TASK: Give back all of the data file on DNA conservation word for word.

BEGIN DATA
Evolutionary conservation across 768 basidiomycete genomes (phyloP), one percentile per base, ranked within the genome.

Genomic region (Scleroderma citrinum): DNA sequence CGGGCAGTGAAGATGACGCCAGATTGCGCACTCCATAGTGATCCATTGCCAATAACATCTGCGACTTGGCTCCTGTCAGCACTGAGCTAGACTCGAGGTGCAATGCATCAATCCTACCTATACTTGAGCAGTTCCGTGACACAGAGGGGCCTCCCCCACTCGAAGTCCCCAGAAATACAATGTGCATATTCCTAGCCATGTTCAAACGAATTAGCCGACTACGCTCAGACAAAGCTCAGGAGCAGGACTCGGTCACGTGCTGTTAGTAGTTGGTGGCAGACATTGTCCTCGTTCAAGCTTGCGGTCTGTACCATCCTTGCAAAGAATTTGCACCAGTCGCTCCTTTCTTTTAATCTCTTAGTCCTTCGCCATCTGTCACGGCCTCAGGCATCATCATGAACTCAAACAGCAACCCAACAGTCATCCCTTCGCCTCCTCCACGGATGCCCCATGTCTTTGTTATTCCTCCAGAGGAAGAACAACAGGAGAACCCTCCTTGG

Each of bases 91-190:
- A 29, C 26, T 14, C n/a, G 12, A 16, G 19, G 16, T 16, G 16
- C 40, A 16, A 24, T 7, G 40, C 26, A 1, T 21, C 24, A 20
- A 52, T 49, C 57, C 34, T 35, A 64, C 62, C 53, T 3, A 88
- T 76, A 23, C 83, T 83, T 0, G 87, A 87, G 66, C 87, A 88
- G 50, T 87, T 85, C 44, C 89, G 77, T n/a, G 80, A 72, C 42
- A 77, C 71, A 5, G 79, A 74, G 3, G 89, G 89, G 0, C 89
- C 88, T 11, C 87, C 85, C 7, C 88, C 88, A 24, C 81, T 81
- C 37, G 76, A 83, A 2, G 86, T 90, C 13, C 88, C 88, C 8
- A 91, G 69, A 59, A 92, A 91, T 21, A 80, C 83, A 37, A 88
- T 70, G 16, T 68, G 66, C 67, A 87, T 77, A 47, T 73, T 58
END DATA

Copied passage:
Evolutionary conservation across 768 basidiomycete genomes (phyloP), one percentile per base, ranked within the genome.

Genomic region (Scleroderma citrinum): DNA sequence CGGGCAGTGAAGATGACGCCAGATTGCGCACTCCATAGTGATCCATTGCCAATAACATCTGCGACTTGGCTCCTGTCAGCACTGAGCTAGACTCGAGGTGCAATGCATCAATCCTACCTATACTTGAGCAGTTCCGTGACACAGAGGGGCCTCCCCCACTCGAAGTCCCCAGAAATACAATGTGCATATTCCTAGCCATGTTCAAACGAATTAGCCGACTACGCTCAGACAAAGCTCAGGAGCAGGACTCGGTCACGTGCTGTTAGTAGTTGGTGGCAGACATTGTCCTCGTTCAAGCTTGCGGTCTGTACCATCCTTGCAAAGAATTTGCACCAGTCGCTCCTTTCTTTTAATCTCTTAGTCCTTCGCCATCTGTCACGGCCTCAGGCATCATCATGAACTCAAACAGCAACCCAACAGTCATCCCTTCGCCTCCTCCACGGATGCCCCATGTCTTTGTTATTCCTCCAGAGGAAGAACAACAGGAGAACCCTCCTTGG

Each of bases 91-190:
- A 29, C 26, T 14, C n/a, G 12, A 16, G 19, G 16, T 16, G 16
- C 40, A 16, A 24, T 7, G 40, C 26, A 1, T 21, C 24, A 20
- A 52, T 49, C 57, C 34, T 35, A 64, C 62, C 53, T 3, A 88
- T 76, A 23, C 83, T 83, T 0, G 87, A 87, G 66, C 87, A 88
- G 50, T 87, T 85, C 44, C 89, G 77, T n/a, G 80, A 72, C 42
- A 77, C 71, A 5, G 79, A 74, G 3, G 89, G 89, G 0, C 89
- C 88, T 11, C 87, C 85, C 7, C 88, C 88, A 24, C 81, T 81
- C 37, G 76, A 83, A 2, G 86, T 90, C 13, C 88, C 88, C 8
- A 91, G 69, A 59, A 92, A 91, T 21, A 80, C 83, A 37, A 88
- T 70, G 16, T 68, G 66, C 67, A 87, T 77, A 47, T 73, T 58